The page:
Indigineous peoples: The answer to mitigate climate change through community-led conservation

Author:  Maria Alejandra Aguilar (UNU-IAS)

 

 

Forests are one of the most important ecosystems on Earth as they are providers of multiple services for human and nonhuman species, from water to carbon sequestration, to special tropical habitats for flourishing biodiversity, and livelihoods for humans and home of 60.0000.000 tribal communities (WWF, 2018). Nevertheless, forests have been disappearing at alarming rates in the past decades, from 2000 to 2012 2.3 million km2 of forest have been lost worldwide (Hansen et al. 2013). Forestry, subsistence farming and commodity driven deforestation are the major drivers. The loss of important forests such as tropical rainforests is one of the major catalysts of climate change.

This panorama is worsening by the existing visible effects of global warming and the increasing concentrations of greenhouse gases as forests are shifting to become sources of carbon dioxide (Gramling, 2017). Revaluating the role of forests and their link as traditional lands is the key to change
forest management trends, built resilient communities and efficient mitigation strategies for climate change worldwide. A recent report from the Rights Resources Initiative, “Corned by protected areas”, highlights the effectiveness of traditional land rights of indigenous people in the conservation of the
world´s forests, the halt of biodiversity loss and ecosystem degradation.

In contrast with the business as usual governmental management of protected areas, where participation and the effective access of decision-making processes by local communities is limited or symbolic, and so the traditional knowledge of the indigenous people is disregarded in the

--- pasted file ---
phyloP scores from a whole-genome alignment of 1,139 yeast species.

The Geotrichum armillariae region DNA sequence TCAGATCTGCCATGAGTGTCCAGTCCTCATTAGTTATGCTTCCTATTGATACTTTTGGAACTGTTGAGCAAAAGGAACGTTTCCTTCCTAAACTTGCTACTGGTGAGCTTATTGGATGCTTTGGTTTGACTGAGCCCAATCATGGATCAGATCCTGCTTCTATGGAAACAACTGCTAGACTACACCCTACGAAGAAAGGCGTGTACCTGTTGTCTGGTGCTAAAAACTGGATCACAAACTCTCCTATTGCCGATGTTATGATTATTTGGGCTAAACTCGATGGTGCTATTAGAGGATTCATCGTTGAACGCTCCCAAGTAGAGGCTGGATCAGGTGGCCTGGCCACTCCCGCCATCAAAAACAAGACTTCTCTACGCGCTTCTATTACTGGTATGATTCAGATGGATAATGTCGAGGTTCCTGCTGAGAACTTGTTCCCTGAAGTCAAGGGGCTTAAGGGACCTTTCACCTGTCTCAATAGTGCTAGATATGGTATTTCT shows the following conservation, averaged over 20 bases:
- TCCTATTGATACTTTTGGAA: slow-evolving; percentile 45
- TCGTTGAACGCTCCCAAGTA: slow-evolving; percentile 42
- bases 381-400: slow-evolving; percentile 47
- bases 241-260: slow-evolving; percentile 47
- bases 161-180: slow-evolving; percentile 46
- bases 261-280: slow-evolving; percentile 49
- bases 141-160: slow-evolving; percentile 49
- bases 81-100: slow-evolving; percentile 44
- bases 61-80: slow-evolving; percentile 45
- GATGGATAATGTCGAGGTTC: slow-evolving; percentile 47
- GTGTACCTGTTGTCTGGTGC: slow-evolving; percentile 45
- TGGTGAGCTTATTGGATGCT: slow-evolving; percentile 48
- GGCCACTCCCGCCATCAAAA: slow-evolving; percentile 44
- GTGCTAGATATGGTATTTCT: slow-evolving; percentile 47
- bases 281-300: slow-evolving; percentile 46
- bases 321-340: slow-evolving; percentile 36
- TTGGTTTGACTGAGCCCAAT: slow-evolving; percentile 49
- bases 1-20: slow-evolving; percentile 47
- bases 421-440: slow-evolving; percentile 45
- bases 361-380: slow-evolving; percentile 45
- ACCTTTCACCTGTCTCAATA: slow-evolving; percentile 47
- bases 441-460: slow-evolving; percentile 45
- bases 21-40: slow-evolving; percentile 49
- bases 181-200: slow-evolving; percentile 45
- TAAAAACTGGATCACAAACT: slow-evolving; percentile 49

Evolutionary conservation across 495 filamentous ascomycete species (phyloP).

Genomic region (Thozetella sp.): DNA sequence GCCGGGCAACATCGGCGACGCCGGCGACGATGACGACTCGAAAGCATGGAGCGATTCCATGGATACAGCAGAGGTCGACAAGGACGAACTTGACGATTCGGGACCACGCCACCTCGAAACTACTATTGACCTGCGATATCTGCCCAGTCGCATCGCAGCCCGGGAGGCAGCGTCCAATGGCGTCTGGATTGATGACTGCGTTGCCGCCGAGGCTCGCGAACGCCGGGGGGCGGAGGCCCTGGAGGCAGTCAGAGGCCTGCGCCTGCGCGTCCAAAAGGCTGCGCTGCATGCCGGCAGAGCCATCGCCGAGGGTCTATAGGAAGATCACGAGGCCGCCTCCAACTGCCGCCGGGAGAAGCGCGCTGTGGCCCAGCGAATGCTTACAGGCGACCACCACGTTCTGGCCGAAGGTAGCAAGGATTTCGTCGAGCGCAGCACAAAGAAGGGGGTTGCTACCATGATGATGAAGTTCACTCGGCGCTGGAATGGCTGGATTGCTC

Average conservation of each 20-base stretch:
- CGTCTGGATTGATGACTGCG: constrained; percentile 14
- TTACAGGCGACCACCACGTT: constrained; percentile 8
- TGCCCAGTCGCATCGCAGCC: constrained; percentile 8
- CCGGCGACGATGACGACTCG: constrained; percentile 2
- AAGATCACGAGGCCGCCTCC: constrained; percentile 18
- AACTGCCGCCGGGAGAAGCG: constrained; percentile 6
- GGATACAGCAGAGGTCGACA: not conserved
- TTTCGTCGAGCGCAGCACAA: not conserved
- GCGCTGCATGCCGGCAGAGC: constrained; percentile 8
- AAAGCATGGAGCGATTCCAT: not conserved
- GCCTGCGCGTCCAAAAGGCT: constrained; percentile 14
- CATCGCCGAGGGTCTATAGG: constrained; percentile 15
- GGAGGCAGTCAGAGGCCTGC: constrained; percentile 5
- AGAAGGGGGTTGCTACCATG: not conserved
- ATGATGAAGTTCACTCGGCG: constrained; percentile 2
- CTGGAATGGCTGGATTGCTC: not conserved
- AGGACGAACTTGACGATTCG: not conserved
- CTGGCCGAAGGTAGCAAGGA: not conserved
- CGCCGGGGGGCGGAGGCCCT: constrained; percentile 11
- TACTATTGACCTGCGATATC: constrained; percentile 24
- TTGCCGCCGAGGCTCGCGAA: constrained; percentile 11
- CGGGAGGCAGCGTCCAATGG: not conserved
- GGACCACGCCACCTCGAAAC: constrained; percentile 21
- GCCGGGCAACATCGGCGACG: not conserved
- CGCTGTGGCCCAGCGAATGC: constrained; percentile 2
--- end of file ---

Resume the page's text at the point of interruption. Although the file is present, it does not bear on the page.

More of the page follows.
inclusion of conservation policies. The report provides an estimate of the effectiveness of community-led conservation versus governmental led conservation, “Globally, therefore, Indigenous Peoples and local communities are investing an estimated 16–23 percent (i.e. US$3.16 billion–4.57 billion) of the amount spent by governments, donors, foundations, and non-governmental organizations, combined, on conservation” (Rights Resource Initiative, 2018).

Despite protecting about 80% of the world´s remaining biodiversity (World bank, 2008), indigenous people are also the most vulnerable to climate change, as their survival depends directly on the health of their habitats. The recognition of stewardship of natural resources by indigenous people and the formalization of their land rights and prior consultation, are the very first steps to attain sustainable development and achieve the Paris Agreement target to limit the global temperature increase to 1.5°.